From Otho H. Williams
Collectors Office Baltr. 28 May 93
Inclosed are, A, a copy of my letter to the Surveyor of the port1 respecting a French Privatier and her prize lately arrived; B, a Copy of the Surveyors report and, C, a translation of the French Commission in possession of the commander of the Privateer.2
As the laws of Congress, which govern the conduct of the Officers of the customs have no reference to the present case, and as we have received no instructions relative to the construction of existing treaties I am forced to hesitate about the proper conduct to be observed upon this new occasion.
I am Sir, Your most obedient Humble Servant
O H Williams
A Hamilton Esqr.
Secretary of the Treasury
ADf, RG 45, Unbound Records, Area 7 Files, National Archives.
1. Robert Ballard.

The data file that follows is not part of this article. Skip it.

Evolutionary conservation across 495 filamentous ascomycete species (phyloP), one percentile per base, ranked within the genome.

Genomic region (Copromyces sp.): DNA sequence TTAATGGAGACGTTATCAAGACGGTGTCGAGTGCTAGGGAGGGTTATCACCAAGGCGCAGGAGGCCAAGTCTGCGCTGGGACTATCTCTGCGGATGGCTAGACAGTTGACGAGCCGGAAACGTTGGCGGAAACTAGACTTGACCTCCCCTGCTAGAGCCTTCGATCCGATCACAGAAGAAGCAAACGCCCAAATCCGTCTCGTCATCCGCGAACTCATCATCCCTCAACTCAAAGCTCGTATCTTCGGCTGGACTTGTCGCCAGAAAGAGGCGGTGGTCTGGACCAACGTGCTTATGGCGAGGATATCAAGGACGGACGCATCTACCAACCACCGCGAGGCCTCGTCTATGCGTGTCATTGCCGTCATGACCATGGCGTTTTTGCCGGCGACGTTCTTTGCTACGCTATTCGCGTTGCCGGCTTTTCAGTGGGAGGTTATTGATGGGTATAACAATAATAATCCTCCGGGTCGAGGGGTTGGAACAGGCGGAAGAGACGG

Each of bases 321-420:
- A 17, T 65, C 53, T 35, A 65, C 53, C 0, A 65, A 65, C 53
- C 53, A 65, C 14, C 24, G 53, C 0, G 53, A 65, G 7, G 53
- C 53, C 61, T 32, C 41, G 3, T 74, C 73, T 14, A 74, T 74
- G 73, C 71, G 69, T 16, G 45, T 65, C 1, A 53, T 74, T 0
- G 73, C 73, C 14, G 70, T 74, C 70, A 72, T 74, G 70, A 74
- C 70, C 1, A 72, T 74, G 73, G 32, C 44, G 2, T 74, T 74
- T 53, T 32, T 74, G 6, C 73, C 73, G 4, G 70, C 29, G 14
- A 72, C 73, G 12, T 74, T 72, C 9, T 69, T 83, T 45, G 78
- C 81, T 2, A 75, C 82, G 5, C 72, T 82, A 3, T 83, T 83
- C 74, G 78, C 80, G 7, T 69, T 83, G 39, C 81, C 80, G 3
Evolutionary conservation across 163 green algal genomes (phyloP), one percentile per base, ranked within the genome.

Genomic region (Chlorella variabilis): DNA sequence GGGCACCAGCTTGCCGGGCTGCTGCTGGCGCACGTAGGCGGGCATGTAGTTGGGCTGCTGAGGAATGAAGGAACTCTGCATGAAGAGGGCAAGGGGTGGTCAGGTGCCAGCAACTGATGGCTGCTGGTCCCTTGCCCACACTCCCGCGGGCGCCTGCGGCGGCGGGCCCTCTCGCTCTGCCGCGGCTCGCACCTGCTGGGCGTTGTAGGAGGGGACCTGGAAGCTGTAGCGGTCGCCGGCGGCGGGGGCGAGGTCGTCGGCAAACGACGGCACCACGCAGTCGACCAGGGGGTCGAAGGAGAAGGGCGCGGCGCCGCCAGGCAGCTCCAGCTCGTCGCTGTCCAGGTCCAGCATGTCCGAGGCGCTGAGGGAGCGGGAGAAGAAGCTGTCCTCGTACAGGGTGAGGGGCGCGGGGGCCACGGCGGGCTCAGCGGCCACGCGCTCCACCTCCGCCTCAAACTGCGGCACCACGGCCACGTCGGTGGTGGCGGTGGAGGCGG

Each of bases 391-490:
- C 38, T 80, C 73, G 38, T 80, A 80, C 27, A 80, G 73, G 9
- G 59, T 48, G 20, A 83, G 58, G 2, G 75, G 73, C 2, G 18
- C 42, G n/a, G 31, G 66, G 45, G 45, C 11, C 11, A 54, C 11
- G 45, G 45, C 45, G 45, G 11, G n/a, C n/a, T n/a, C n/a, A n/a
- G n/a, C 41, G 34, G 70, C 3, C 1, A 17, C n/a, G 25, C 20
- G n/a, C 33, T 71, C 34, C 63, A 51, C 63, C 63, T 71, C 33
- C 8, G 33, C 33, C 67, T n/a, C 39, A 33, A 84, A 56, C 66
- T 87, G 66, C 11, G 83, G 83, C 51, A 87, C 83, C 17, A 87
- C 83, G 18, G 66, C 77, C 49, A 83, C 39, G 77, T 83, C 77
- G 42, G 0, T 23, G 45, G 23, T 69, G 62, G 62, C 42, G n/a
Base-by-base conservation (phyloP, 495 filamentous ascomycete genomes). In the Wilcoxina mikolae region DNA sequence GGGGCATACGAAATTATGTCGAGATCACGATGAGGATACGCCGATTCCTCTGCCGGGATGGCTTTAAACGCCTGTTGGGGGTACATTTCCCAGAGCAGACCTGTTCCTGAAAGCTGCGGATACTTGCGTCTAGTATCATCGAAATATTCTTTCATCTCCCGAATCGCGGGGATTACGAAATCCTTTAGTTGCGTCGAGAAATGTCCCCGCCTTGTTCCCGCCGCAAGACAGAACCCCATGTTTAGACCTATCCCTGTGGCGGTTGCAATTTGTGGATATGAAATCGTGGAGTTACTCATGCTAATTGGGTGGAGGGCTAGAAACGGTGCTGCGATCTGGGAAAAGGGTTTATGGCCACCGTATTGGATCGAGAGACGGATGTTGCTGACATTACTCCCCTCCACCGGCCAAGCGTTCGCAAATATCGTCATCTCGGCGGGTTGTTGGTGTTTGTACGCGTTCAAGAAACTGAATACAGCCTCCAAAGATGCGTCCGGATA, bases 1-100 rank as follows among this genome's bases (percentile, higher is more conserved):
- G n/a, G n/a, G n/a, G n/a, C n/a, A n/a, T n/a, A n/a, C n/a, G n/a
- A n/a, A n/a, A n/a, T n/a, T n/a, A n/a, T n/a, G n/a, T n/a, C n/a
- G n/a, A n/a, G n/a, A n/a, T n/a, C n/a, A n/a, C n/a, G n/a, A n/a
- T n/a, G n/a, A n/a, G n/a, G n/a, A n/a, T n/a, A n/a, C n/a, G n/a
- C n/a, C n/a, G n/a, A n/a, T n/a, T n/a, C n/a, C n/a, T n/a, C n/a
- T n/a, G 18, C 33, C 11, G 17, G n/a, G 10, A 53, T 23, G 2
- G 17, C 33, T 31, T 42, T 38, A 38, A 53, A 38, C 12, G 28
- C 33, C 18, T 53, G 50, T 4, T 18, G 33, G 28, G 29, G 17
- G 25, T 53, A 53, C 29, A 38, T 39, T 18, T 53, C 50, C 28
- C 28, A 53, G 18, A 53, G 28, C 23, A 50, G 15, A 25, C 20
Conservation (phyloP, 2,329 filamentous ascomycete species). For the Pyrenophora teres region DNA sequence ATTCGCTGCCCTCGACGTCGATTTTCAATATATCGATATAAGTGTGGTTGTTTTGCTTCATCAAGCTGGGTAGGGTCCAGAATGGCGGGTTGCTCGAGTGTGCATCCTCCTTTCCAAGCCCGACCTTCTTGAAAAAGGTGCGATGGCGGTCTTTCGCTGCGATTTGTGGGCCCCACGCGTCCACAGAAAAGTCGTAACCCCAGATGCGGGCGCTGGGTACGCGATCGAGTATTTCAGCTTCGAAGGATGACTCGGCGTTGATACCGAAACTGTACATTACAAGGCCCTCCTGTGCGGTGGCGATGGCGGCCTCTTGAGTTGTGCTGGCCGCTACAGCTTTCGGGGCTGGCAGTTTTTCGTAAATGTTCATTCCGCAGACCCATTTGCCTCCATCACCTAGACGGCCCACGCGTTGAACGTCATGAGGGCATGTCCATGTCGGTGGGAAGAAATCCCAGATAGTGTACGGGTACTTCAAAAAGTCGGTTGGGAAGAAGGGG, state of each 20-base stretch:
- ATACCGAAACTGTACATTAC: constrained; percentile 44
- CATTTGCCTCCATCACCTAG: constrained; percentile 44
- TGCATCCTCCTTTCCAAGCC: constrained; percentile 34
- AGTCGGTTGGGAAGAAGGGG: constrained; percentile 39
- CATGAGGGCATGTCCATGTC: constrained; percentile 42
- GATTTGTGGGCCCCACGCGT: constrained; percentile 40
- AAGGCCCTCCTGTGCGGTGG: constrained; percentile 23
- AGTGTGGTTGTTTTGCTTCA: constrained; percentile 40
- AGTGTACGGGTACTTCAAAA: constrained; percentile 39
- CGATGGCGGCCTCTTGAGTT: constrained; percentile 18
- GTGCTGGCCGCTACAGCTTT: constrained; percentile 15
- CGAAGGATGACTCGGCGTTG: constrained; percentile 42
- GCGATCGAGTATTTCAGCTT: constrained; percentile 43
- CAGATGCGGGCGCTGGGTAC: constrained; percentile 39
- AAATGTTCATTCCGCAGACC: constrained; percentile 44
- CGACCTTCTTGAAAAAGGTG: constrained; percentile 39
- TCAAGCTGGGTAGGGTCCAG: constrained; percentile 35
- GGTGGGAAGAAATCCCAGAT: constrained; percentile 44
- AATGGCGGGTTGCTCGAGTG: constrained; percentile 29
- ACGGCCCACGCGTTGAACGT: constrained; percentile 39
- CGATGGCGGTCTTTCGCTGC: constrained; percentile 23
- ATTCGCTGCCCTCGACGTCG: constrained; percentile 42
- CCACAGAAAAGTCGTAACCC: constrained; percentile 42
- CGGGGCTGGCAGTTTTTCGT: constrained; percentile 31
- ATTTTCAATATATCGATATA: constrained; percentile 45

2. These enclosures, which concerned “the arrival of a french privateer called the Sans Coulote, with a prize at Baltimore,” were submitted to the President on May 31, 1793, together with “a letter from Saml. Smith Esqr starting the apprehensions of the people of Maryland on acct of the captures made by the french Privateers which had been fitted out from the U.S.” Washington “Sent the … letters &c. to the Atty Genl. for his consideration & desireing him to lay them before the Secretary of State & let the President Know their opinion of the steps wh. shd. be taken by the Governmt. in the case” (JPP description begins “Journal of the Proceedings of the President,” George Washington Papers, Library of Congress. description ends , 135). On May 31, 1793, Edmund Randolph referred the papers to Thomas Jefferson (AL, Thomas Jefferson Papers, Library of Congress), who wrote: “On the letters & papers from Genl. Williams & Colo. Smith. It is the opinion that the writers be informed that with respect to vessels armed & equipped in the ports of the US. before notice to the contrary was given, the President is taking measures for obliging them to depart from the ports of the US. and that all such equipments in future are forbidden: but that as to the prizes taken by them, no power less than that of the legislature can prohibit their sale” (ADf, Thomas Jefferson Papers, Library of Congress).